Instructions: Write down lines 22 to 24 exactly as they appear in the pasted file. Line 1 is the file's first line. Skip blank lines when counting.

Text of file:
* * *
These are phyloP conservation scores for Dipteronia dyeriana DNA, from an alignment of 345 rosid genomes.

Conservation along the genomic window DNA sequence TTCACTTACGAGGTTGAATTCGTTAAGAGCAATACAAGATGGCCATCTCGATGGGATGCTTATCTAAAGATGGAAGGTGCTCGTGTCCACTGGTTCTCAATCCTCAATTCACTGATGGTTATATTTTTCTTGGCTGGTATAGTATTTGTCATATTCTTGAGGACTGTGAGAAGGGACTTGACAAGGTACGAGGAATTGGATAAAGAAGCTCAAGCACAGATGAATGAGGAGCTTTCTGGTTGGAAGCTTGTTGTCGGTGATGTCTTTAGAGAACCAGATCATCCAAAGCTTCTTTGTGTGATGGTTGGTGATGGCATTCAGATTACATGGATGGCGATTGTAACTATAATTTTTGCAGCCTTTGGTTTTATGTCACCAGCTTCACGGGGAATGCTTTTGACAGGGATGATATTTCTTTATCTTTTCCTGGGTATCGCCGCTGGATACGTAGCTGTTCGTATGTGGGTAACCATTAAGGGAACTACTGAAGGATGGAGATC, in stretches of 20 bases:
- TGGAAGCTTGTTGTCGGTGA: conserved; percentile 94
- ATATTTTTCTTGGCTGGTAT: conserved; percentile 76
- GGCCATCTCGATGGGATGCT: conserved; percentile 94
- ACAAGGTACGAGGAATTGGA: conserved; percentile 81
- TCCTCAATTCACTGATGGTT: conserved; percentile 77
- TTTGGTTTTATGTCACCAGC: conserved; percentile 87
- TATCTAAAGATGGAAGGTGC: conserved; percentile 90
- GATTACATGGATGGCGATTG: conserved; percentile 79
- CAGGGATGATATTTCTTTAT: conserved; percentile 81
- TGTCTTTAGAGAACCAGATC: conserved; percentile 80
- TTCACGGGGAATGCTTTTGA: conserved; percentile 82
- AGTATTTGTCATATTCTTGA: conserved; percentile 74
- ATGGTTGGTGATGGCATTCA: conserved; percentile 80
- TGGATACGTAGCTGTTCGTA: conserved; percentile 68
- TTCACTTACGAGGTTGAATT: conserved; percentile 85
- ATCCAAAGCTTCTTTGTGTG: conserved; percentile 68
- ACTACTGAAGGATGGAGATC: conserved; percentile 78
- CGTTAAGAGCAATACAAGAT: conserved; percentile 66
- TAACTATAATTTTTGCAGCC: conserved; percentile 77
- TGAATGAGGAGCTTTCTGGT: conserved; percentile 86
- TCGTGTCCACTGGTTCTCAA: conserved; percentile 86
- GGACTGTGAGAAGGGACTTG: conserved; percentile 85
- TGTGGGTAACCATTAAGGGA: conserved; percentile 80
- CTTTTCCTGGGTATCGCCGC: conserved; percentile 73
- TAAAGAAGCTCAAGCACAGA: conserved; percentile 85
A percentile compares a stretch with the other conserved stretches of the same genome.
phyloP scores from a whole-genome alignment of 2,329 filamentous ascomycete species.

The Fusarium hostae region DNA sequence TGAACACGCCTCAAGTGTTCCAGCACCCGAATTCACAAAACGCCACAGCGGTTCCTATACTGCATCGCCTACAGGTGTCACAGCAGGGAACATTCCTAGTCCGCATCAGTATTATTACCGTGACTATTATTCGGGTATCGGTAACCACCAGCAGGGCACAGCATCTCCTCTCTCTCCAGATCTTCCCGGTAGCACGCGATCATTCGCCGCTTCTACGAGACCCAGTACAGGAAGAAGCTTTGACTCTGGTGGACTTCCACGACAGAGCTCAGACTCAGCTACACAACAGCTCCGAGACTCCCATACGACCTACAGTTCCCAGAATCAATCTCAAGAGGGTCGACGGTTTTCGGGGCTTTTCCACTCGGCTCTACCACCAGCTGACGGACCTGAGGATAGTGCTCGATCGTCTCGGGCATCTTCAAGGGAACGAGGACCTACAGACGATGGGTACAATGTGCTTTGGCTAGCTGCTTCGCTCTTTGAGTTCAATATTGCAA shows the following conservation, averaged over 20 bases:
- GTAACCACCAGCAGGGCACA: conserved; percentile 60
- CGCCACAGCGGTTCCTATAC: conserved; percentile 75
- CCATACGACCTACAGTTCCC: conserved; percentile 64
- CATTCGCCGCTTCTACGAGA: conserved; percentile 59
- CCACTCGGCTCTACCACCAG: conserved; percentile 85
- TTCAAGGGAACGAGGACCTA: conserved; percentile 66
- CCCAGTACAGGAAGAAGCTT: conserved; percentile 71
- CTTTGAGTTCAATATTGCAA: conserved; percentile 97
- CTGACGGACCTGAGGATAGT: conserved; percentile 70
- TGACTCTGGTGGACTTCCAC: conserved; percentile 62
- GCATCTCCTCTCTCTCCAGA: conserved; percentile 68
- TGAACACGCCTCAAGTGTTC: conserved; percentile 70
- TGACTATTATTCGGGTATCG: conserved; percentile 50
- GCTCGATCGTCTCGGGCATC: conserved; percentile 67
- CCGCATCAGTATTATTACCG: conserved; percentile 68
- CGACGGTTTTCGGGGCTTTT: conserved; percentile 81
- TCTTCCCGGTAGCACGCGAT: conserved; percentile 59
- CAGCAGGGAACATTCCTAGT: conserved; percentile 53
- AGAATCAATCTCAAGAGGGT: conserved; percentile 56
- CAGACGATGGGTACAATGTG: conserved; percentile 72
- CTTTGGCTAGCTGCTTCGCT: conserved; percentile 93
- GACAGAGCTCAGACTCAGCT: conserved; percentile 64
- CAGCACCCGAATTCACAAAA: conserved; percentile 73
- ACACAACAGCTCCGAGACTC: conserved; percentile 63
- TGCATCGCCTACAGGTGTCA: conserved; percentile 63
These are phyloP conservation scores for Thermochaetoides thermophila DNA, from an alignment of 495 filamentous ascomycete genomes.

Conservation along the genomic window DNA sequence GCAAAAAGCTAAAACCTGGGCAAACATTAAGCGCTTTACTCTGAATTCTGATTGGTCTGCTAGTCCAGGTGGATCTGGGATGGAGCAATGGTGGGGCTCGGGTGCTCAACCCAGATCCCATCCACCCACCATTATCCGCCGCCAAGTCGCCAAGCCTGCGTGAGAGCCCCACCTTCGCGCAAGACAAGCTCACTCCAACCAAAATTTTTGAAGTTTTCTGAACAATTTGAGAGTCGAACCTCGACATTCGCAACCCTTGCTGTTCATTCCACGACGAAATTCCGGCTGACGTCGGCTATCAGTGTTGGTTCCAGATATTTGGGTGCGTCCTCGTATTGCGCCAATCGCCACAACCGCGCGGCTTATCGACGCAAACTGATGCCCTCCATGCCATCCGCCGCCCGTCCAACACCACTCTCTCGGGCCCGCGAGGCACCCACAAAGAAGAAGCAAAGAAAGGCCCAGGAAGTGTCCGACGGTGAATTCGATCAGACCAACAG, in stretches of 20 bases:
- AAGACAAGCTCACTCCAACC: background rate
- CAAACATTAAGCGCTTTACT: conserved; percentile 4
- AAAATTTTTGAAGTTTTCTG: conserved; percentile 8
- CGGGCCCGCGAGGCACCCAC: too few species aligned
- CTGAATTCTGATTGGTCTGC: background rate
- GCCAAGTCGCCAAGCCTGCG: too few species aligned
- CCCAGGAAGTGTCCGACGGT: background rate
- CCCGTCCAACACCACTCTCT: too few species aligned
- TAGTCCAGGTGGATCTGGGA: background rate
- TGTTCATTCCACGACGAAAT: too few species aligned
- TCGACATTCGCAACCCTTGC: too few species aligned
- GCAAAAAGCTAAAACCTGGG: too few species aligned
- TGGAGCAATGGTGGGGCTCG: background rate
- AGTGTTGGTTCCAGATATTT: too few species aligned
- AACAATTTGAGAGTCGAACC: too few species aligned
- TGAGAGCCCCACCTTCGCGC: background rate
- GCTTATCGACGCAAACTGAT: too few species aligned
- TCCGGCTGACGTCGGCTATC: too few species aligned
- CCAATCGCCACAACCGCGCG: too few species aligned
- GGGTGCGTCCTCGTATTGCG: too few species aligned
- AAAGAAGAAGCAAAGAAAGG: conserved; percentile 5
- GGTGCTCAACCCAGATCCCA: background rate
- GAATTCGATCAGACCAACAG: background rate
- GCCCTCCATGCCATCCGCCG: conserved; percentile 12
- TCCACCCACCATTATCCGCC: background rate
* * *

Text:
- TGAATGAGGAGCTTTCTGGT: conserved; percentile 86
- TCGTGTCCACTGGTTCTCAA: conserved; percentile 86
- GGACTGTGAGAAGGGACTTG: conserved; percentile 85